We researched and implemented program management tools to assist in the monitoring and data collection of the program. I developed a holistic understanding of the program management tools and conducted trainings for the office on using the tools while executing our System Reform program.

 Although my role in the Kolkata office involved behind-the-scenes program management and implementation work, I seized many opportunities to work directly with our rescued girls. I wanted to be as involved as possible and witness firsthand the restoration that occurs with freedom. 

 Some of my favorite memories include visiting the shelter homes. When I visited, I often participated in learning traditional Indian dances or playing games with the girls. My favorite game was “Pin the Bindi on the Girl,” an Indian variation of “Pin the Tail on the Donkey.” The bindi is the small dot or series of jeweled dots placed above your nose for formal occasions, and may have religious connotations for Hindu Indians. I also attended a church service on numerous occasions that was exclusively for survivors of sex trafficking.

 The most impactful experience I had with a survivor was with a recently rescued twelve-year-old. She attended the church service two weeks after her arrival in the shelter home following her rescue in May. The difference in her countenance was incredibly astounding. The pictures from her initial encounter as a victim of sex trafficking revealed a young girl with empty eyes and a hardened, hopeless expression. She was on steroids to hasten puberty, and was in the trade for a couple of months before local law enforcement and International Justice Mission found her. She looked haggard and worn, aging beyond her years within a short period of time. Within only two weeks at the shelter home and away from the exploitation she had experienced, peace and joy had been restored to her, and she was renewed. She was experiencing restoration, and she was beginning to regain her child-like energy and expressiveness. I nearly cried tears of joy upon seeing and talking with her. I will carry the images of the girls we rescued for the rest of my life.

 Prior to leaving, I had the opportunity to plant trees with girls at a government shelter home, many of whom were in our program as survivors of sex trafficking. I’ve blurred their faces in the photos so that they cannot be identified. It was about 102 degrees that day, and I had been walking around the city in jeans all morning before heading to the shelter home. The girls enjoyed poking fun at my red, sunburned face. It was incredibly rewarding to serve with them. Despite the abuse and exploitation many of the girls have faced, they were joyful and eager, sharing their dreams and aspirations with me as we worked in the garden.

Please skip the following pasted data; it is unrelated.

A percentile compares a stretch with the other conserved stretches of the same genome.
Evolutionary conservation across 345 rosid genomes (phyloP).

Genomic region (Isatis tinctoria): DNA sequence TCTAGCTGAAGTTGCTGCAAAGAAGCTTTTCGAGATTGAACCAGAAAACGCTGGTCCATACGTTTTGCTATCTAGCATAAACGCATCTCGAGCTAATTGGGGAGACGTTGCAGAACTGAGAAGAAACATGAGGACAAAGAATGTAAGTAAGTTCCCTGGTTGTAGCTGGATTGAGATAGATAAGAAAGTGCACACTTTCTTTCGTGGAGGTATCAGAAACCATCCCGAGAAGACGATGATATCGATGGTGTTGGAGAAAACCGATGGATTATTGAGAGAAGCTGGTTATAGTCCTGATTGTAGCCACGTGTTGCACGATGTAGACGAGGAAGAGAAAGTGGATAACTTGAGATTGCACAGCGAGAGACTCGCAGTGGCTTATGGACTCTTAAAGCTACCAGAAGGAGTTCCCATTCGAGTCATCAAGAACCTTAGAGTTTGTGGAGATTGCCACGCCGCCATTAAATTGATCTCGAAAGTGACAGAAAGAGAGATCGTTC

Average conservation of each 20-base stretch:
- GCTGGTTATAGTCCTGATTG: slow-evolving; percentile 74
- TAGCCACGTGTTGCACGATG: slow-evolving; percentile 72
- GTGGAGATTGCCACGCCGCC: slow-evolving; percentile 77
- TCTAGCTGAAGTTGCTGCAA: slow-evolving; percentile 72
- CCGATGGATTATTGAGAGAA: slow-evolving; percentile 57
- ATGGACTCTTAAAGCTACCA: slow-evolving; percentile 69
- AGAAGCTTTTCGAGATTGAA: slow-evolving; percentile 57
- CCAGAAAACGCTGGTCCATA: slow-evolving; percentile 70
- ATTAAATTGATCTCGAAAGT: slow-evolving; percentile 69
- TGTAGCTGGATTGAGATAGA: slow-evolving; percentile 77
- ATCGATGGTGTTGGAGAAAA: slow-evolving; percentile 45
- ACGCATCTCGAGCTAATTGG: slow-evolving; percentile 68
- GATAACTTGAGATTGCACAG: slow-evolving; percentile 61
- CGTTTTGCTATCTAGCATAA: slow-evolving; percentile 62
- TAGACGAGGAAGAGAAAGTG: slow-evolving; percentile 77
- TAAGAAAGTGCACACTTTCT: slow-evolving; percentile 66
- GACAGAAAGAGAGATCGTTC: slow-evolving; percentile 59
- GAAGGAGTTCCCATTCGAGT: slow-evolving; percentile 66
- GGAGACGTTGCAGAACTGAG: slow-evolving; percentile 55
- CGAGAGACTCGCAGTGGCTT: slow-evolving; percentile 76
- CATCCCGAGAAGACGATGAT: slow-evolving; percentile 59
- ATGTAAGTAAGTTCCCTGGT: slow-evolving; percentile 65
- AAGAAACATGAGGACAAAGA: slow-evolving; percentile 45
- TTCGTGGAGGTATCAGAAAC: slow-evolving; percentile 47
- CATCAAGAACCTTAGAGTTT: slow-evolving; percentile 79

In order to continue my internship, I went on a “visa run” to Nepal, where I visited a partnering non-government shelter home funded by a church in Brazil. I had the opportunity to meet with a young woman my age who was rescued in Kolkata in 2008 from commercial sexual exploitation in brothels along the docks – brothels visited by international military members – who shared of her experiences of freedom from slavery and freedom from herself through acceptance of a relationship with Christ. She – and countless other young women and girls I met throughout my internship – was filled with a strength and peace, a renewed passion and determination for success in life despite the history of trauma that she carried.

 The shelter home in Nepal was also filled with several young childrenwho did my hair, played tag with me, and had fun just being silly. These children, the sons and daughters of formerly exploited girls or orphans, were protected from what could have been, brought into the care of the home in order to keep them safe and to allow them to continue to be children without fearing exploitation at the hands of corrupt and greedy individuals.

 Over the summer, I was selected to attend a trip to a rural village area along the Bangladesh-Indian border. The villages in the area were at-risk for trafficking, and in several of the villages, few young girls remain. It is quite easy for Bangladeshi and Indian villagers to be trafficked over the Bangladesh-Indian border. I witnessed the grim reality that the border patrols face. The patrol is required to manage a vast border area. It only takes two minutes to cut through the fence along the border with wire cutters. By the time the patrol is alerted to the noise and arrives at the scene, the perpetrators and their victims have vanished into the countryside. Other areas of the border aren’t protected at all, but rely on “natural” border protection such as swamps or rivers. While touring the village area, we witnessed a Bangladeshi man crossing through the swamp and traveling into India.

 One evening, we presented an awareness program to increase the understanding of how trafficking occurs. Oftentimes, men pretending to offer marriage proposals or jobs to young women approach poor families in rural areas. The families typically agree, unaware that the marriage proposals or the job offers are, in fact, lies.